Travel Taxes: The Hidden Trifecta
July 31, 2015
In recent years, in a drive toward more revenue, officials at every level of government have raised a trifecta of travel-based taxes dramatically. As a result, travelers bear large effective tax burdens that can amount to 30 percent higher costs in high-demand areas like New York City or Chicago.
In an analysis of cross-state tax levels, Jacob Kohlhepp, a research associate with the National Center for Policy Analysis found three main categories of taxation.
- Hotel occupancy taxes: 22 states levy a statewide tax on lodging ranging from 3 to 13 percent. Cities also levy lodging taxes, with rates as high as 14 percent.
- Car rental taxes: research suggests car rental taxes lead to 25 percent more expensive rentals within the area of the tax.
- Airline taxes: Federal taxes on airline travel can amount to a near 30 percent surcharge on flights.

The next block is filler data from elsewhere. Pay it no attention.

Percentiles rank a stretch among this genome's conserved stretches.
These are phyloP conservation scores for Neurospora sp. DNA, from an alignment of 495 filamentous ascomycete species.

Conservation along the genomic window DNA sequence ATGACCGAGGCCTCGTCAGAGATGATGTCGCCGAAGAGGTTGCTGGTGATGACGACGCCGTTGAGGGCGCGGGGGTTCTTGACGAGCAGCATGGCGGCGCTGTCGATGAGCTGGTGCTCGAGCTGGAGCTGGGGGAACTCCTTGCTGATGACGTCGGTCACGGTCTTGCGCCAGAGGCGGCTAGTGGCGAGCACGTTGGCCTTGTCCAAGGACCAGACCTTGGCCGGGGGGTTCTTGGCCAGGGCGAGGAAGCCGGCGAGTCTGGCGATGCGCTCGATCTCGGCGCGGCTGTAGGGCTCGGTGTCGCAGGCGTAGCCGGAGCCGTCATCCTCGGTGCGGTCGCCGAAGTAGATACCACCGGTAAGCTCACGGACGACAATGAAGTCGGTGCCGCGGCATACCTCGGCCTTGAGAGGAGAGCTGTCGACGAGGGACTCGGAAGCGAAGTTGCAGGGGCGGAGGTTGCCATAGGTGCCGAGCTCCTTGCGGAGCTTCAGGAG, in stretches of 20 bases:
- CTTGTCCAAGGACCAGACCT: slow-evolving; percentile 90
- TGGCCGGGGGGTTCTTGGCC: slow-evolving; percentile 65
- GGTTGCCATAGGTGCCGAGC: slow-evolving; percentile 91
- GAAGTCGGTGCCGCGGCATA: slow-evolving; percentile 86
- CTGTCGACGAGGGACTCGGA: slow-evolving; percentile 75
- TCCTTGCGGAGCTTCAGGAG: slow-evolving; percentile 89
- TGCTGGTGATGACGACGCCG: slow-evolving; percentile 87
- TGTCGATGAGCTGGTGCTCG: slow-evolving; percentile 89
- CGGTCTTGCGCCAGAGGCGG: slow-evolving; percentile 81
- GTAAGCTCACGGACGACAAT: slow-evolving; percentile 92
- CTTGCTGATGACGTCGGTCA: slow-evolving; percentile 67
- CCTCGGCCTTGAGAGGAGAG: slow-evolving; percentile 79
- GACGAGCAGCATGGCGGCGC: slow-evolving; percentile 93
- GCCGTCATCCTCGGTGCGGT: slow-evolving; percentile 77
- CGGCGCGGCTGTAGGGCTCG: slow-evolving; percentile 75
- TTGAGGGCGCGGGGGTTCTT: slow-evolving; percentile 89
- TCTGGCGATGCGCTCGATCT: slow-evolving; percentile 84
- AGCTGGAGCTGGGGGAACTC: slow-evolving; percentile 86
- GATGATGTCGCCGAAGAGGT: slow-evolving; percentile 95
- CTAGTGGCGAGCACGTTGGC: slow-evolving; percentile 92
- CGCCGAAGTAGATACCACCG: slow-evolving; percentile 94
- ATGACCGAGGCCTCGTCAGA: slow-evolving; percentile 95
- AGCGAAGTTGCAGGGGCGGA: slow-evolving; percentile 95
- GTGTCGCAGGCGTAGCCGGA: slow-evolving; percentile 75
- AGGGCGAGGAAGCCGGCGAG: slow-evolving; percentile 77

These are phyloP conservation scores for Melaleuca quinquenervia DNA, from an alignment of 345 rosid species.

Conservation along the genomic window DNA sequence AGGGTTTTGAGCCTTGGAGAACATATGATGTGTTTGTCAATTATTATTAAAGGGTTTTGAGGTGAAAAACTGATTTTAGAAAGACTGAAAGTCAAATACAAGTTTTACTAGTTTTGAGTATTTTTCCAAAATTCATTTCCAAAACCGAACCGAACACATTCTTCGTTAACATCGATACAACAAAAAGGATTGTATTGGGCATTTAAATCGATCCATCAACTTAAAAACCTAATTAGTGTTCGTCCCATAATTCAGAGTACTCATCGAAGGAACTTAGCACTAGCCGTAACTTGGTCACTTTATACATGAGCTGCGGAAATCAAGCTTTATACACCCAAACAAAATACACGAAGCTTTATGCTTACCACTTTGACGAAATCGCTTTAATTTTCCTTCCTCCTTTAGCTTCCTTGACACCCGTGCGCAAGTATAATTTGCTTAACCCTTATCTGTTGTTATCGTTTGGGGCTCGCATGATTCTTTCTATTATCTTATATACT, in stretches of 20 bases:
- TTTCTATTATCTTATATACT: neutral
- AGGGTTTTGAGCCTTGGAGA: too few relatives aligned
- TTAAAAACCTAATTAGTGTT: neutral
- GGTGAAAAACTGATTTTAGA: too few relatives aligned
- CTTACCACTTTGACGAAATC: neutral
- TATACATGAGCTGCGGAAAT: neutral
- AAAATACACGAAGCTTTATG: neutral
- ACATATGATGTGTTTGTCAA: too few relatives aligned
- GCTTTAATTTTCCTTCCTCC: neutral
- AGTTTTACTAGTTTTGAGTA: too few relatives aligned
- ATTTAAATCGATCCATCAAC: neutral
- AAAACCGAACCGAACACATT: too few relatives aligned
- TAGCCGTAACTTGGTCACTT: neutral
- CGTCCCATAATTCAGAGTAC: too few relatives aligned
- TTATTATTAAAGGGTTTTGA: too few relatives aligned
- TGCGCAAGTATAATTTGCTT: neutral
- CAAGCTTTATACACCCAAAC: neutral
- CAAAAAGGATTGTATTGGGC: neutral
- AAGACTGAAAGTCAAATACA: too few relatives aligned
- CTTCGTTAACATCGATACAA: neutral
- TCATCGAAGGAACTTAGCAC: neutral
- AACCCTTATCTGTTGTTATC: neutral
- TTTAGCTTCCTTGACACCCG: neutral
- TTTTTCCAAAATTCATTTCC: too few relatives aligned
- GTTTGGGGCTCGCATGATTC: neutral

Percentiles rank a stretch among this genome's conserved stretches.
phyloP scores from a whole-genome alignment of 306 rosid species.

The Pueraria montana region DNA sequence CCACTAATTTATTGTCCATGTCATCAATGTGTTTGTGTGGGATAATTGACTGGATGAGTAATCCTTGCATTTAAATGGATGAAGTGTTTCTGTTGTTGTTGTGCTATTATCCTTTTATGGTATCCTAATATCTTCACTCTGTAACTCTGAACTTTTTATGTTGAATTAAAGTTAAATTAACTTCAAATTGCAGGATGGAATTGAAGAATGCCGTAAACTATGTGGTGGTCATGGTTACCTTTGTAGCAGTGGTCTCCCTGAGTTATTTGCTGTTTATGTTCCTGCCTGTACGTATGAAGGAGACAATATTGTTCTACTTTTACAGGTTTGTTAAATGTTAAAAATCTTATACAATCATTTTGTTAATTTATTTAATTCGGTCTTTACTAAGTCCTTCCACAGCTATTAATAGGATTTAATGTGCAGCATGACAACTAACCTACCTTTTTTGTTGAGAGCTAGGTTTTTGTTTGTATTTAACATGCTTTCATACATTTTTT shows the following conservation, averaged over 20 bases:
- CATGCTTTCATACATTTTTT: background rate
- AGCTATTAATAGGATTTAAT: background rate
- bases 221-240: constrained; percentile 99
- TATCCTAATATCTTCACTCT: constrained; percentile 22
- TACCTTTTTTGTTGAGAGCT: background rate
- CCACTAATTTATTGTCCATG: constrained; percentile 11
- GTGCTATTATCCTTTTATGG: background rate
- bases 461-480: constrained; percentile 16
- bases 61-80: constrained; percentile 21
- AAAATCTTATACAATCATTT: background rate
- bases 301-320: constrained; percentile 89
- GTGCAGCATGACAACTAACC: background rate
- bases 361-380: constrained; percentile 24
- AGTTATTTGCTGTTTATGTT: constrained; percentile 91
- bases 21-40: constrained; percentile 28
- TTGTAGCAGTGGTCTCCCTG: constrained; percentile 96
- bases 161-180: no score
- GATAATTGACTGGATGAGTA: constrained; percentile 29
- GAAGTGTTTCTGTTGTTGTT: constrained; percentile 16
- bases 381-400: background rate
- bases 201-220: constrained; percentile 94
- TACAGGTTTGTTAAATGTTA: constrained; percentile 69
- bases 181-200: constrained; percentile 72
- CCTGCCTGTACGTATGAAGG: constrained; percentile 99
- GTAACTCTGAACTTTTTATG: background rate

An average trip from Los Angeles to New York City will result in a 17 percent tax rate on all expenses, with more than half of this burden travel specific taxes that discriminate against travelers.
These taxes have the following effects:
- Travel taxes eat into the budget tourists set for their vacation trips, which can result in lower revenue from excise and sales taxes on souvenirs.
- Tax hikes in some geographic areas have been observed to lower tourism levels.
- The demand for air travel is sensitive to price, and thus sensitive to taxation, especially on short vacation trips.
While travel taxes may seem politically attractive, it is clear that they have an economic cost.
Source: Jacob Kohlhepp, "Travel Taxes: The Hidden Trifecta," National Center for Policy Analysis, July 30, 2015.
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